Obviously, the level of transparency among the two approaches differs significantly: the instrumental approach will require donors to report project-level detail of their investments whereas the institutional approach only counts the contribution in the year it is made, without detailed accounting regarding where the contribution was invested. For Canadians wanting to know that their international assistance is being spent effectively, the new ODA accounting could increase what is counted as ODA without necessarily delivering on expected development impact.

What does the data show?

In 2018, Canada reported spending US$334 million as private sector instrument ODA, US$77 million of which was counted under the institutional approach. Presumably, the US$77 million represents funding allocated to FinDev Canada and will be reported as such once it releases its first annual report. Yet in 2018, FinDev reported investing less than half of that value (US$30 million). The remainder was counted as ODA but was not actually invested to create development impact. This USD$47million of uninvested ODA is more than Canada sent in bilateral ODA to Nigeria, Ukraine or the Democratic Republic of Congo in 2017.

Moreover, according to FinDev’s corporate plan, it projects to have CAD$54 million in unallocated funds by the end of 2019 after it receives its second CAD$100 million tranche of its announced CAD$300 million capitalization. While there is good reason for FinDev to be prudent in its investment strategy during its first year of operations, the new DAC reporting system obfuscates how much money Canada actually spent on ODA in 2018.

Why does it matter?

In the Canadian context, the new DAC reporting rules give two reasons to remain skeptical.

First, there is evidence that low-income countries receive a small share of blended finance investments (like those allocated through DFIs), with investors preferring to concentrate resources in safer, more stable developing countries. Even FinDev Canada’s first investment was in a well-established, well-funded solar power provider headquartered in Nairobi. While it is clear that this investment will impact the lives of Kenyans by supporting greater access to clean, stable electricity, it is less clear whether such funding will have the same development impact as traditional ODA programming. The logic for spending through DFIs is that it catalyzes additional investment from the private sector — a fact repeated by Global Affairs Canada, which cites estimates that $1 invested by a DFI leverages an additional $12 in private sector investment. Recent reports estimate the figure to actually be $0.75 in private sector investment leveraged for every $1 of public funds, with little comparable evidence as to whether this blended funding commands an equivalent development impact as traditional international assistance.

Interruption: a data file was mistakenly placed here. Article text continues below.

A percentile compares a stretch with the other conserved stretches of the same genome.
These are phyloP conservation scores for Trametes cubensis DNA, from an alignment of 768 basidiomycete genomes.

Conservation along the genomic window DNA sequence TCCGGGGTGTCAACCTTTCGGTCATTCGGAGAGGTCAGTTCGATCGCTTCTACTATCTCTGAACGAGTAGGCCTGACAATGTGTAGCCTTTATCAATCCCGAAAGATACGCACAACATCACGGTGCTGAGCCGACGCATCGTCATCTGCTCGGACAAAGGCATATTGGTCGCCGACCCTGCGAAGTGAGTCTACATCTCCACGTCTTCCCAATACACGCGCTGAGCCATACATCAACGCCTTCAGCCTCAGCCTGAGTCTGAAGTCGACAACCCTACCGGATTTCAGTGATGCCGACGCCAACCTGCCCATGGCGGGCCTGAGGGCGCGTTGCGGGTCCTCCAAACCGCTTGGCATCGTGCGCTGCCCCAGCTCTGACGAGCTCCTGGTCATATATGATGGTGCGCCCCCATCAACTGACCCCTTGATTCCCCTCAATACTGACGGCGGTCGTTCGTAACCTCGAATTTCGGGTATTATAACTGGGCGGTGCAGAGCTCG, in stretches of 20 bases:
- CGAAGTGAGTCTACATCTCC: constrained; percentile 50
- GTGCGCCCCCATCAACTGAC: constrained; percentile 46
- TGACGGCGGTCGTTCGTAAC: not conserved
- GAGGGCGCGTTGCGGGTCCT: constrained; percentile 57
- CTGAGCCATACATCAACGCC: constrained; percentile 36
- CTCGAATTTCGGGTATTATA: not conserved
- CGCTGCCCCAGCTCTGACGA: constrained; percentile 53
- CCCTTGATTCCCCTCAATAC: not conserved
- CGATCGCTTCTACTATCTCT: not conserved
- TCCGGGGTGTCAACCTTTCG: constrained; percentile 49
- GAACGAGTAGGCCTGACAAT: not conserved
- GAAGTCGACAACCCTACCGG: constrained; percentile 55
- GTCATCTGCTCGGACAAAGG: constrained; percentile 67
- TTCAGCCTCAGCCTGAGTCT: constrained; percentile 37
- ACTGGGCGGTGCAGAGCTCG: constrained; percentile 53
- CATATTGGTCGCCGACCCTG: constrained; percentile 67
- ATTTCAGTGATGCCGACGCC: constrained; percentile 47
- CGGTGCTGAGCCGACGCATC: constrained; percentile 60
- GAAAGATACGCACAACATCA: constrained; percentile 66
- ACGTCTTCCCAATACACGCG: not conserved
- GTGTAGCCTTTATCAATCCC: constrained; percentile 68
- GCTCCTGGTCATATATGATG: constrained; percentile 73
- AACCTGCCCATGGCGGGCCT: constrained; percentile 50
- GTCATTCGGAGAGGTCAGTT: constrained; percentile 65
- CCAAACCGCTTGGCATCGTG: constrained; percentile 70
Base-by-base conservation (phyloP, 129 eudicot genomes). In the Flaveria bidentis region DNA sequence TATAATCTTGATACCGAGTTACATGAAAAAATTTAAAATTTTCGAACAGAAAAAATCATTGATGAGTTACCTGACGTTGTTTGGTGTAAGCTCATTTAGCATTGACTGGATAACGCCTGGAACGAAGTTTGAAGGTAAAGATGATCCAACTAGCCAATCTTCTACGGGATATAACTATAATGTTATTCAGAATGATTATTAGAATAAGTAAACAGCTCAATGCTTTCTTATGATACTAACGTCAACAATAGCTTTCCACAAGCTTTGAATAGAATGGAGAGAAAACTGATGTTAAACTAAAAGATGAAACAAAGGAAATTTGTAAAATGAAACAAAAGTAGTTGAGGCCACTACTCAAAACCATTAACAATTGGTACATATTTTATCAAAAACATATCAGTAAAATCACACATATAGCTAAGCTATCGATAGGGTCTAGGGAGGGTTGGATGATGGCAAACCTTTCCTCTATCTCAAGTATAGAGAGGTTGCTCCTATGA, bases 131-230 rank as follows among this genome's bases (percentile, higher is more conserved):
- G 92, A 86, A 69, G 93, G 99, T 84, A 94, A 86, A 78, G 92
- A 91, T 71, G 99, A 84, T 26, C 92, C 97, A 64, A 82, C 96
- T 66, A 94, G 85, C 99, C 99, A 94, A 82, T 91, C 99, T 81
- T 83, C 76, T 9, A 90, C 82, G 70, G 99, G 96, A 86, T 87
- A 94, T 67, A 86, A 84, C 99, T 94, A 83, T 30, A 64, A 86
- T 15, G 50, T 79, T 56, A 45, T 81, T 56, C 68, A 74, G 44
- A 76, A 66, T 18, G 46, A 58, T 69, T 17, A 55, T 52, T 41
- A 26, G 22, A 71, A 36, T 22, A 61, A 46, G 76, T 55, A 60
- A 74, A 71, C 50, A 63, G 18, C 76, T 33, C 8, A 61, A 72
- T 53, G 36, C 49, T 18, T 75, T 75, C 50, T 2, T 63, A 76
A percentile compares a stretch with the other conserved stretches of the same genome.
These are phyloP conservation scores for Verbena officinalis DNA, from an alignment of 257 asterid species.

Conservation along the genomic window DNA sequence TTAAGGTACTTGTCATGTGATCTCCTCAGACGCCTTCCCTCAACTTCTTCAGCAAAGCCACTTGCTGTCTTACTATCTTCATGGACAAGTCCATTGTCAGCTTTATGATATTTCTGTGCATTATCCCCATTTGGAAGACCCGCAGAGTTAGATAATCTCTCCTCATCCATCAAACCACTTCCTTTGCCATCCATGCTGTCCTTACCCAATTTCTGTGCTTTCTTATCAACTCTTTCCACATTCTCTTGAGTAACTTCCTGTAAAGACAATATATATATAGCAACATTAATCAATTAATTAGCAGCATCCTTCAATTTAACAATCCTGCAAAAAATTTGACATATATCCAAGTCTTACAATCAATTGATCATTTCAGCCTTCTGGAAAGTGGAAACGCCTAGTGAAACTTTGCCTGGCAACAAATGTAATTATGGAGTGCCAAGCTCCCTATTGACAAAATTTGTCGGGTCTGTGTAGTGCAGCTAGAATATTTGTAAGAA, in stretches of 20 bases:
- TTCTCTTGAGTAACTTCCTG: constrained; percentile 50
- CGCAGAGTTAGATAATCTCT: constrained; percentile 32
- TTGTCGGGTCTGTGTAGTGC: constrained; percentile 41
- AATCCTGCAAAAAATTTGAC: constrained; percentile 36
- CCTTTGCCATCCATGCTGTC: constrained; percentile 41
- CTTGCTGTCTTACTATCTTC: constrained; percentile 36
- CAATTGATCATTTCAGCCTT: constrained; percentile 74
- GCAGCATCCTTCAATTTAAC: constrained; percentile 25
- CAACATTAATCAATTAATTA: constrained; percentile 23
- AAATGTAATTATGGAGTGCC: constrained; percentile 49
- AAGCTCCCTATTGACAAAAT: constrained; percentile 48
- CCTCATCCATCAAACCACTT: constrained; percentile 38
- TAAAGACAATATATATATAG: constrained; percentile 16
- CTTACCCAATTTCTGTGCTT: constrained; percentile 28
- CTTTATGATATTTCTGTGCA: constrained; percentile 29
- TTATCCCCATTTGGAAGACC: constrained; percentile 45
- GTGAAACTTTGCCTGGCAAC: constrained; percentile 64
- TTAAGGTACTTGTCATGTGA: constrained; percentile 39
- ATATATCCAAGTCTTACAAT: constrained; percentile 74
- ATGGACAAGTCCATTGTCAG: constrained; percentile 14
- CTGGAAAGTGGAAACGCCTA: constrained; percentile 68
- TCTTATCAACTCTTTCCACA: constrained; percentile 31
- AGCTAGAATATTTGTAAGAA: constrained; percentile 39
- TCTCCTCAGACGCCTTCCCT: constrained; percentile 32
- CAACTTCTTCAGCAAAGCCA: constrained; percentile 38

Second, there is a risk that the new DAC reporting will incentivize greater investments through private sector instruments — after all, these instruments promise returns to investing agencies. To the degree that increased usage of private sector instruments occurs at the expense of traditional ODA volumes, there is a risk that potential reductions in grant-based ODA would disproportionately impact low-income countries.

For instance, the Canadian government has committed to sending 50 percent of its bilateral aid to Sub-Saharan Africa, but if private sector instruments are included in this target, then will it reach Africa’s poorest and most vulnerable? Will Canada’s increased usage of these instruments undermine its “principled” aid by leaving the neediest behind?

As Canada has yet to clearly communicate a strategy whereby its private sector engagement complements traditional forms of ODA, it is unclear whether the US$334 million will have more or less impact than if it were spent via traditional modalities of ODA. What is clear is that if the $334 million reported under private sector instruments were stripped from Canada’s ODA/GNI calculation, Canada’s 2018 ODA/GNI ratio would actually be 0.2599 percent, down from 0.264 percent in 2017; a fact that is not good news for anyone who cares about international development.